Med School Hell – Welcome. I’m Your Intern and I Suck

This post is raw and holds nothing back. If you’re uncomfortable with vulgar language, please turn back.

May 31, 2006
By: Hoover

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I found this post at SDN today and this newly-minted MD already thinks he walks on water. Sadly, you will most likely come into contact with someone like this at some point during your medical training. He seems to think it is his duty to tell MSIIIs how to act on the wards. It is guys like this that turn into shitty residents and asshole attendings should they choose to stay in academic medicine.

I had a couple of interns like this on some of my 3rd year rotations. No, we didn’t get along. Respect is a two-way street. They tried to make my life hell but due to my motto, C=MD, I could care less. Instead, I turned their games around on them and made their days that much more difficult. My favorite would be to intentionally leave them out of the loop so that they had to gather data or find some tidbit of information themselves. If they were too busy to do this, I would always make it a point to ask them about it in front of the team during rounds. Fun times.

Anyway, here’s this asshole’s post:

Hi soon-to be MSIII’s. I’m your intern, or at least I will be as of next month. I thought I might take this opportunity to tell you a few things about how this next year is going to work. These little gems are in no particular order.

1. I’m not your friend. I want that to be clear. I assume you have friends already. We’re coworkers, colleagues, mentors/proteges, whatever. But not friends.

2. We should be friendly however. If I’m not civil, it may be because I am tired. It also may be because you are stupid, lazy, or a d!ckhead. I’ll try not to be tired. What are you gonna do?

3. Don’t adopt the attitude that you are paying tuition therefore you call the shots. I am “paying” in the form of opportunity cost by accepting this pittance of a salary, and I already paid my tuition, so spare me the drama. We are both in the midst of necessary training, so salary vs. tuition is just a technicality. Accept your role, play it well.

4. My first priority is patient care. PATIENT……CARE…… not teaching, not sleep or eating, not letting you do procedures. AFTER the patients come all of these other interests.

5. At worst, be on time. Ideally, be five minutes early, and don’t act annoyed that eveyone else is five minutes late. Don’t EVER be late yourself.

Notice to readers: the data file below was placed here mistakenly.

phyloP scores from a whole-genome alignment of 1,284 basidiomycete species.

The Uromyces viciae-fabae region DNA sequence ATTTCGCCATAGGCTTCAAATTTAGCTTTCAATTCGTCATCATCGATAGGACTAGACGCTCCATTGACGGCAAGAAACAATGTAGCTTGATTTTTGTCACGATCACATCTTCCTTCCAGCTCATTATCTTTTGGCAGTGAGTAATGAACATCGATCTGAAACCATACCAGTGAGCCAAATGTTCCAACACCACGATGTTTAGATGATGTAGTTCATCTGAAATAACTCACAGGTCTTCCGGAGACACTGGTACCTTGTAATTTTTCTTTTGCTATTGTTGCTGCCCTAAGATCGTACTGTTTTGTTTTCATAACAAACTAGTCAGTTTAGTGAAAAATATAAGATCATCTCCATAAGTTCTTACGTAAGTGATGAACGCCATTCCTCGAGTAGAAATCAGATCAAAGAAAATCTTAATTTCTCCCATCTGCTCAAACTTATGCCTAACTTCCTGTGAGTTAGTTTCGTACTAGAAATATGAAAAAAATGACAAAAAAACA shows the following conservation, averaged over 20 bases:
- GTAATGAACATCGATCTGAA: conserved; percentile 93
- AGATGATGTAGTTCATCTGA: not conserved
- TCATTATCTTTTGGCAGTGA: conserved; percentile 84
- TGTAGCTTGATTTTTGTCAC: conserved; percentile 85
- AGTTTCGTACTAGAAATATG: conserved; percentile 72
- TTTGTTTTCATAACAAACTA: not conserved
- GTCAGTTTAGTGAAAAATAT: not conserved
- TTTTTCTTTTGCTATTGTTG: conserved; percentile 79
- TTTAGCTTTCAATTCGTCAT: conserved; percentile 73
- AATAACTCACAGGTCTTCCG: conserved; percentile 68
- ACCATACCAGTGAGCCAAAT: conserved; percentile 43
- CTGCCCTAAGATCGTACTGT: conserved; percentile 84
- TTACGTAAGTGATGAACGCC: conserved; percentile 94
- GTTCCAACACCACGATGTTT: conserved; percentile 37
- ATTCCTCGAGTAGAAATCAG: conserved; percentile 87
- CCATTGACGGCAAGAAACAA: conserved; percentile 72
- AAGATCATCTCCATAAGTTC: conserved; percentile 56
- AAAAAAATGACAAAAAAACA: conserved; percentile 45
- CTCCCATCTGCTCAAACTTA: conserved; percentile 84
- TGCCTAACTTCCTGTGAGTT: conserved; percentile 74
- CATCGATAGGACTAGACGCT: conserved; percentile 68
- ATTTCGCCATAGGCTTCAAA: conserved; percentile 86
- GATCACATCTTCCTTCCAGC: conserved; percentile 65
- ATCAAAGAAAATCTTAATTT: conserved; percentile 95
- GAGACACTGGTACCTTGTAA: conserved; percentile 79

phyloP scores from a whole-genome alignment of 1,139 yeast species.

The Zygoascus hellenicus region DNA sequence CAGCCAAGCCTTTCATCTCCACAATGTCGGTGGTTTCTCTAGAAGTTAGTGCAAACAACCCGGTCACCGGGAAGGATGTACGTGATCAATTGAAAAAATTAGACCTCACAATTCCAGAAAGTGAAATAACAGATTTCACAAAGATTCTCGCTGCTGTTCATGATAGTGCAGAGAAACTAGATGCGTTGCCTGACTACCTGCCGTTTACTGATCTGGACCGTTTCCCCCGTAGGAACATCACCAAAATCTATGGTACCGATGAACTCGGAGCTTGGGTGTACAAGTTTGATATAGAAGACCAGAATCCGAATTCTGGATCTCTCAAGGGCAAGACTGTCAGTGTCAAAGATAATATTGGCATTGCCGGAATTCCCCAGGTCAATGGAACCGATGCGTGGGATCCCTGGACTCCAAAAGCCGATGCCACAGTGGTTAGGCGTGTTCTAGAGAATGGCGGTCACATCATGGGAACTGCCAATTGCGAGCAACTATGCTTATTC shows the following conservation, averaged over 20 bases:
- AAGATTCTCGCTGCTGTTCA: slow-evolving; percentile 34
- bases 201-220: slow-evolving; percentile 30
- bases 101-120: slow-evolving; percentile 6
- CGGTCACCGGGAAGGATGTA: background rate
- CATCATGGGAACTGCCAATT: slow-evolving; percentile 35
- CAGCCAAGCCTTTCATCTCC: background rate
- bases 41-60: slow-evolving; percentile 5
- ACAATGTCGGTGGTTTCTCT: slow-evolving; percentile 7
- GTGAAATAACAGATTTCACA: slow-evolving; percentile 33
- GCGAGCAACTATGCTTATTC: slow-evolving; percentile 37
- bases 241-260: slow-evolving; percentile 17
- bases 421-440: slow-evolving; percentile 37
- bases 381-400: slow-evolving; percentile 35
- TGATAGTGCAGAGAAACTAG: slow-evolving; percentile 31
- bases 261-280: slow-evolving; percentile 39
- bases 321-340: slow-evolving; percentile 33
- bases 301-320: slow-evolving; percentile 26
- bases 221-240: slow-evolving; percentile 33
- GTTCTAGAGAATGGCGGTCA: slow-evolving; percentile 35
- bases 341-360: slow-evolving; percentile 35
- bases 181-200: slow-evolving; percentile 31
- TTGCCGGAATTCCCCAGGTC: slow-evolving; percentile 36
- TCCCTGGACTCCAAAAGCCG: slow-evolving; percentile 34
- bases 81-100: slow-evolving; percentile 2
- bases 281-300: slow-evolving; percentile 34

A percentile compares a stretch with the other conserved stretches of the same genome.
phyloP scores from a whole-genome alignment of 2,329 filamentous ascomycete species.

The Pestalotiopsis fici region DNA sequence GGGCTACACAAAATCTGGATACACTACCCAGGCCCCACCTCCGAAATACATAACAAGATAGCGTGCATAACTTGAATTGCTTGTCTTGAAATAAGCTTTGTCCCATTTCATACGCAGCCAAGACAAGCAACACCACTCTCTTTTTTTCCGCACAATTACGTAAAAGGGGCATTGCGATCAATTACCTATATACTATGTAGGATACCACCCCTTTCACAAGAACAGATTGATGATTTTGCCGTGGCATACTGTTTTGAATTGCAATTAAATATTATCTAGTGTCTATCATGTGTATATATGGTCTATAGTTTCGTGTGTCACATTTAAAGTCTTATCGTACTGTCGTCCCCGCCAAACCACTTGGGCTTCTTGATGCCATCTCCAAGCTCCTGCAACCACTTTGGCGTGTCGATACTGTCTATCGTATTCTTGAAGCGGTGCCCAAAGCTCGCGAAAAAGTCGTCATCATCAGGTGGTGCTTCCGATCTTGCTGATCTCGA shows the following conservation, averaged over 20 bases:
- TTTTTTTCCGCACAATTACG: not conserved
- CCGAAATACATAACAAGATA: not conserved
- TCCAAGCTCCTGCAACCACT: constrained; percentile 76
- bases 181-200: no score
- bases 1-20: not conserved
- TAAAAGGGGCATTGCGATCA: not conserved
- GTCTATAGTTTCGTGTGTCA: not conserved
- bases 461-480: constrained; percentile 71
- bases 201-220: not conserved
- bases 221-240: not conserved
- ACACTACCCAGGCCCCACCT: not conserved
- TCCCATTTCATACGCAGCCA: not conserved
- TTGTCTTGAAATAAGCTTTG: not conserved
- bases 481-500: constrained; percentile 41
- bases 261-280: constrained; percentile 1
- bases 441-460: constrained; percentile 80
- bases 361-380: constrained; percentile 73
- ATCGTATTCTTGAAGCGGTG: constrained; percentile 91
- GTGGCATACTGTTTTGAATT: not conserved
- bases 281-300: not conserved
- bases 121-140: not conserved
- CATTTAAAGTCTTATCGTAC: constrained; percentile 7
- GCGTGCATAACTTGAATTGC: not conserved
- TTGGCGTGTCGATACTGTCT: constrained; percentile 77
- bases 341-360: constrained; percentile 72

6. You will get what you deserve, good or bad. If you aren’t getting what you deserve, I will try to intervene to make it so (see #8,9). Good OR bad. I’m no cheerleader, and no saboteur, but I will expend energy for the sake of fairness.

7. I should teach you stuff. And I will. But don’t ask me a hundred questions during rounds. And if you do anything that remotely sounds like YOU are pimping ME, you will regret it forever. I promise.

8. Don’t lie. Don’t be a dick. Don’t feud with anyone. The residents and attendings will discuss you behind your back, and their allegiance is to each other more than to you. Yes, even the a$$hole residents/attendings, because we have to work with each other longer than we have to work with you.

9. Work hard, be enthusiatic, volunteer to do things that make my life easier. I will care more about this than about the text book or journal you read last night. And if/when I’m happy, I’ll create opportunities for you to show off what you’ve been reading about, opportunities to look like a star.

10. If I give you advice about how the chief or attending likes presentations, or how you should be writing your progress notes, just trust me and try it that way. If I haven’t worked with them long enough to know their preferences, I wouldn’t be telling you. And if I have, then you should listen. Bad presentations and crappy progress notes make everyones’ lives more painful, and that pain will trickle down onto you.

11. We will notice if you look out for your fellow students, and if you don’t. We like it when you do. I want my co-residents to have my back, and I want to protect theirs. If you aren’t doing this now, how can I expect that you will be doing it a couple years from now?

12. Don’t lie, it bears repeating. If you don’t know a lab or vital or the PCA data, it’s okay, don’t make it up. If you want a day off, say so. Don’t claim illness or the like. I will do whatever is reasonable to help you get what you want out of this clerkship, but I will BURY YOU if you lie to me about ANYTHING, no matter how inconsequential it seems to you.

I’m sure there’s more, but that’s what’s off the top of my head right now. Any questions? Additions from other current or near-future interns?

http://forums.studentdoctor.net/showthread.php?t=286825&page=1&pp=25

I’m not quite sure what this guy is trying to compensate for. Either he’s really stupid or he’s got a small dick. Hell, it might just be both.

Are you convinced to leave medicine? If so, you may feel like you are alone. You may feel clueless about what to do next. However, quitting medicine could turn out better than you have ever thought possible. And here is why you should get out …

This article is part of Hoover’s Med School Hell series. Med School Hell reveals the crazy truth about the crappiness of the US medical education and healthcare system … while making you laugh so hard, you’ll crap in your pants.

Comments

  1. “4. My first priority is patient care. PATIENT……CARE……”

    If this were completely and literally true, all the nonsense would not even matter.

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